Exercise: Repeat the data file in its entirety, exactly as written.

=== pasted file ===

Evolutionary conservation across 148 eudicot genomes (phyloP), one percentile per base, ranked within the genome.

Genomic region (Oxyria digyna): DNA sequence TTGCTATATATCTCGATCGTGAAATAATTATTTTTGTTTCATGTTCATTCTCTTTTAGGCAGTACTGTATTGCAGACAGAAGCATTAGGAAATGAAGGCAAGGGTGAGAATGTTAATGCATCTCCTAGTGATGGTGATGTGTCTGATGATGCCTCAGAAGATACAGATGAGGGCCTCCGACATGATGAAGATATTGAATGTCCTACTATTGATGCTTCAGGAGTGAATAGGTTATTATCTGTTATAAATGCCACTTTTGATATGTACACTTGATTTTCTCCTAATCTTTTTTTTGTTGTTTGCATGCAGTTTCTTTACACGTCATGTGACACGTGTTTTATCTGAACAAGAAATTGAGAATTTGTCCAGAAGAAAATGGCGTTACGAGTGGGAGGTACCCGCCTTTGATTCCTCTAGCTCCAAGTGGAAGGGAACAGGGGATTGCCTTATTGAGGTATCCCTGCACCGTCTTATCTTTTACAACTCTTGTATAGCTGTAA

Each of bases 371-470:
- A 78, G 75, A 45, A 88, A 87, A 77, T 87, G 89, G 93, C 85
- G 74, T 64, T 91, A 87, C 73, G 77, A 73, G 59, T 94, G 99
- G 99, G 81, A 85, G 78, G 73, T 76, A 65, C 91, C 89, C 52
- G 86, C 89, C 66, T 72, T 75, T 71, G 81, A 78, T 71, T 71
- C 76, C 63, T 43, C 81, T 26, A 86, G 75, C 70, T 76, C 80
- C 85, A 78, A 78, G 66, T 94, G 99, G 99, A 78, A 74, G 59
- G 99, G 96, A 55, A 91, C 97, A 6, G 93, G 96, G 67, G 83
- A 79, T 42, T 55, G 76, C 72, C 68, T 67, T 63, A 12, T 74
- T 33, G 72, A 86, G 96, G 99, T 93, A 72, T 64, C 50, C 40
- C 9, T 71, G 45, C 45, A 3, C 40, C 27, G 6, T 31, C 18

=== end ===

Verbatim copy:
Evolutionary conservation across 148 eudicot genomes (phyloP), one percentile per base, ranked within the genome.

Genomic region (Oxyria digyna): DNA sequence TTGCTATATATCTCGATCGTGAAATAATTATTTTTGTTTCATGTTCATTCTCTTTTAGGCAGTACTGTATTGCAGACAGAAGCATTAGGAAATGAAGGCAAGGGTGAGAATGTTAATGCATCTCCTAGTGATGGTGATGTGTCTGATGATGCCTCAGAAGATACAGATGAGGGCCTCCGACATGATGAAGATATTGAATGTCCTACTATTGATGCTTCAGGAGTGAATAGGTTATTATCTGTTATAAATGCCACTTTTGATATGTACACTTGATTTTCTCCTAATCTTTTTTTTGTTGTTTGCATGCAGTTTCTTTACACGTCATGTGACACGTGTTTTATCTGAACAAGAAATTGAGAATTTGTCCAGAAGAAAATGGCGTTACGAGTGGGAGGTACCCGCCTTTGATTCCTCTAGCTCCAAGTGGAAGGGAACAGGGGATTGCCTTATTGAGGTATCCCTGCACCGTCTTATCTTTTACAACTCTTGTATAGCTGTAA

Each of bases 371-470:
- A 78, G 75, A 45, A 88, A 87, A 77, T 87, G 89, G 93, C 85
- G 74, T 64, T 91, A 87, C 73, G 77, A 73, G 59, T 94, G 99
- G 99, G 81, A 85, G 78, G 73, T 76, A 65, C 91, C 89, C 52
- G 86, C 89, C 66, T 72, T 75, T 71, G 81, A 78, T 71, T 71
- C 76, C 63, T 43, C 81, T 26, A 86, G 75, C 70, T 76, C 80
- C 85, A 78, A 78, G 66, T 94, G 99, G 99, A 78, A 74, G 59
- G 99, G 96, A 55, A 91, C 97, A 6, G 93, G 96, G 67, G 83
- A 79, T 42, T 55, G 76, C 72, C 68, T 67, T 63, A 12, T 74
- T 33, G 72, A 86, G 96, G 99, T 93, A 72, T 64, C 50, C 40
- C 9, T 71, G 45, C 45, A 3, C 40, C 27, G 6, T 31, C 18